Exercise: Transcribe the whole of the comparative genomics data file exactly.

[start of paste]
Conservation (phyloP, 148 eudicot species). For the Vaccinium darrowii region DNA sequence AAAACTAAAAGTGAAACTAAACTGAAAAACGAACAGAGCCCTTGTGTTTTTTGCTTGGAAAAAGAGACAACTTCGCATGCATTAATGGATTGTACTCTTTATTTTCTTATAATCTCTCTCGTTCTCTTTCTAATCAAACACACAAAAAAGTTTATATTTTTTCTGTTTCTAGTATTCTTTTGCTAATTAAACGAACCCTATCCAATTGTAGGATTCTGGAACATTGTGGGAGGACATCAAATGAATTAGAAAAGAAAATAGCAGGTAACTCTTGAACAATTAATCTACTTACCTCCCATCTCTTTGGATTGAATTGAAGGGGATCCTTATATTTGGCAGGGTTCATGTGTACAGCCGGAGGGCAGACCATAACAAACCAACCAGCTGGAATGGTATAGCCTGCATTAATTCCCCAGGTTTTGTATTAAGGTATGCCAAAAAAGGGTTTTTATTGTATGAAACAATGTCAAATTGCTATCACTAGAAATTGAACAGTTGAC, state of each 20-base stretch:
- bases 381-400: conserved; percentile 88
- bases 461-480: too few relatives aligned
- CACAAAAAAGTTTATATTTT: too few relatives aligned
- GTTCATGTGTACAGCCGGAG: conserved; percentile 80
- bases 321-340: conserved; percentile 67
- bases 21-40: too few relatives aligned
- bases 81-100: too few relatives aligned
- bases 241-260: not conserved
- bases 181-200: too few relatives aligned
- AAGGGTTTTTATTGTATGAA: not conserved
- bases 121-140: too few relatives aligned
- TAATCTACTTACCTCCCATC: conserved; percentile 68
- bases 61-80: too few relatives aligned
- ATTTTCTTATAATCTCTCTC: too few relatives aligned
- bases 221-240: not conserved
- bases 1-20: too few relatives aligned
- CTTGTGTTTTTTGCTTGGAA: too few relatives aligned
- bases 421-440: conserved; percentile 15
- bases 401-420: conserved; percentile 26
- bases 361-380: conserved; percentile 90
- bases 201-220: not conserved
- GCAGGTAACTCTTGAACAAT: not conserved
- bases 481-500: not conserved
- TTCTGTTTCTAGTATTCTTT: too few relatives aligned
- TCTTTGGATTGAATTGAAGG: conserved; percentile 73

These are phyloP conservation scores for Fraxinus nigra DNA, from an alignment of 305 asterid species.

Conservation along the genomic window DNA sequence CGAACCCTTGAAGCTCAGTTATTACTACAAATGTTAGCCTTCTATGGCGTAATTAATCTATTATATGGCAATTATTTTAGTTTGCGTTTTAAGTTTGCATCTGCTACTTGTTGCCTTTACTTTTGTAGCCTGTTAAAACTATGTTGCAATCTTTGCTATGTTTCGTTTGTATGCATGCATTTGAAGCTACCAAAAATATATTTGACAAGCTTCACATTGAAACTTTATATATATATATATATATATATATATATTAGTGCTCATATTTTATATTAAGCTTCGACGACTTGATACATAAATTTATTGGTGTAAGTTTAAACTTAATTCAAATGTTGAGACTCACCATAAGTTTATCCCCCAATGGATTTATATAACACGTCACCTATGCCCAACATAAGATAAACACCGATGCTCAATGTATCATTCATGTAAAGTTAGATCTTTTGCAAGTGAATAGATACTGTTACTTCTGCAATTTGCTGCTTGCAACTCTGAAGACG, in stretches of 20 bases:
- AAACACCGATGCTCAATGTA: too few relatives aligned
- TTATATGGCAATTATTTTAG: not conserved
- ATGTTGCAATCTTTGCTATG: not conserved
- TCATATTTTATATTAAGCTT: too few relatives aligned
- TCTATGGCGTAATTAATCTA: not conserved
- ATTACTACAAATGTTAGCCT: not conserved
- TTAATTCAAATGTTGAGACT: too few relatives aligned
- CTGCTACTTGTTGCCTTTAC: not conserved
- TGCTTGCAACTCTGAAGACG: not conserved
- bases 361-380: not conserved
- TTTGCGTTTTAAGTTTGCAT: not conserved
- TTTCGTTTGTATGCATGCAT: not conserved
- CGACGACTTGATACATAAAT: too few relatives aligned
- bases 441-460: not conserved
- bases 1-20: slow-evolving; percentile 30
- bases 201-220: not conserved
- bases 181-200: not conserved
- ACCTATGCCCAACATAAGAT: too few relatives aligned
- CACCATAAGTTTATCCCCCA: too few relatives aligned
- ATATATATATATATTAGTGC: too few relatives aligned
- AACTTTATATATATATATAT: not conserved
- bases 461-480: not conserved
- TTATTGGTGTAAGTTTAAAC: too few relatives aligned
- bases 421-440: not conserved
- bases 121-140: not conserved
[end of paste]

Conservation (phyloP, 148 eudicot species). For the Vaccinium darrowii region DNA sequence AAAACTAAAAGTGAAACTAAACTGAAAAACGAACAGAGCCCTTGTGTTTTTTGCTTGGAAAAAGAGACAACTTCGCATGCATTAATGGATTGTACTCTTTATTTTCTTATAATCTCTCTCGTTCTCTTTCTAATCAAACACACAAAAAAGTTTATATTTTTTCTGTTTCTAGTATTCTTTTGCTAATTAAACGAACCCTATCCAATTGTAGGATTCTGGAACATTGTGGGAGGACATCAAATGAATTAGAAAAGAAAATAGCAGGTAACTCTTGAACAATTAATCTACTTACCTCCCATCTCTTTGGATTGAATTGAAGGGGATCCTTATATTTGGCAGGGTTCATGTGTACAGCCGGAGGGCAGACCATAACAAACCAACCAGCTGGAATGGTATAGCCTGCATTAATTCCCCAGGTTTTGTATTAAGGTATGCCAAAAAAGGGTTTTTATTGTATGAAACAATGTCAAATTGCTATCACTAGAAATTGAACAGTTGAC, state of each 20-base stretch:
- bases 381-400: conserved; percentile 88
- bases 461-480: too few relatives aligned
- CACAAAAAAGTTTATATTTT: too few relatives aligned
- GTTCATGTGTACAGCCGGAG: conserved; percentile 80
- bases 321-340: conserved; percentile 67
- bases 21-40: too few relatives aligned
- bases 81-100: too few relatives aligned
- bases 241-260: not conserved
- bases 181-200: too few relatives aligned
- AAGGGTTTTTATTGTATGAA: not conserved
- bases 121-140: too few relatives aligned
- TAATCTACTTACCTCCCATC: conserved; percentile 68
- bases 61-80: too few relatives aligned
- ATTTTCTTATAATCTCTCTC: too few relatives aligned
- bases 221-240: not conserved
- bases 1-20: too few relatives aligned
- CTTGTGTTTTTTGCTTGGAA: too few relatives aligned
- bases 421-440: conserved; percentile 15
- bases 401-420: conserved; percentile 26
- bases 361-380: conserved; percentile 90
- bases 201-220: not conserved
- GCAGGTAACTCTTGAACAAT: not conserved
- bases 481-500: not conserved
- TTCTGTTTCTAGTATTCTTT: too few relatives aligned
- TCTTTGGATTGAATTGAAGG: conserved; percentile 73

These are phyloP conservation scores for Fraxinus nigra DNA, from an alignment of 305 asterid species.

Conservation along the genomic window DNA sequence CGAACCCTTGAAGCTCAGTTATTACTACAAATGTTAGCCTTCTATGGCGTAATTAATCTATTATATGGCAATTATTTTAGTTTGCGTTTTAAGTTTGCATCTGCTACTTGTTGCCTTTACTTTTGTAGCCTGTTAAAACTATGTTGCAATCTTTGCTATGTTTCGTTTGTATGCATGCATTTGAAGCTACCAAAAATATATTTGACAAGCTTCACATTGAAACTTTATATATATATATATATATATATATATATTAGTGCTCATATTTTATATTAAGCTTCGACGACTTGATACATAAATTTATTGGTGTAAGTTTAAACTTAATTCAAATGTTGAGACTCACCATAAGTTTATCCCCCAATGGATTTATATAACACGTCACCTATGCCCAACATAAGATAAACACCGATGCTCAATGTATCATTCATGTAAAGTTAGATCTTTTGCAAGTGAATAGATACTGTTACTTCTGCAATTTGCTGCTTGCAACTCTGAAGACG, in stretches of 20 bases:
- AAACACCGATGCTCAATGTA: too few relatives aligned
- TTATATGGCAATTATTTTAG: not conserved
- ATGTTGCAATCTTTGCTATG: not conserved
- TCATATTTTATATTAAGCTT: too few relatives aligned
- TCTATGGCGTAATTAATCTA: not conserved
- ATTACTACAAATGTTAGCCT: not conserved
- TTAATTCAAATGTTGAGACT: too few relatives aligned
- CTGCTACTTGTTGCCTTTAC: not conserved
- TGCTTGCAACTCTGAAGACG: not conserved
- bases 361-380: not conserved
- TTTGCGTTTTAAGTTTGCAT: not conserved
- TTTCGTTTGTATGCATGCAT: not conserved
- CGACGACTTGATACATAAAT: too few relatives aligned
- bases 441-460: not conserved
- bases 1-20: slow-evolving; percentile 30
- bases 201-220: not conserved
- bases 181-200: not conserved
- ACCTATGCCCAACATAAGAT: too few relatives aligned
- CACCATAAGTTTATCCCCCA: too few relatives aligned
- ATATATATATATATTAGTGC: too few relatives aligned
- AACTTTATATATATATATAT: not conserved
- bases 461-480: not conserved
- TTATTGGTGTAAGTTTAAAC: too few relatives aligned
- bases 421-440: not conserved
- bases 121-140: not conserved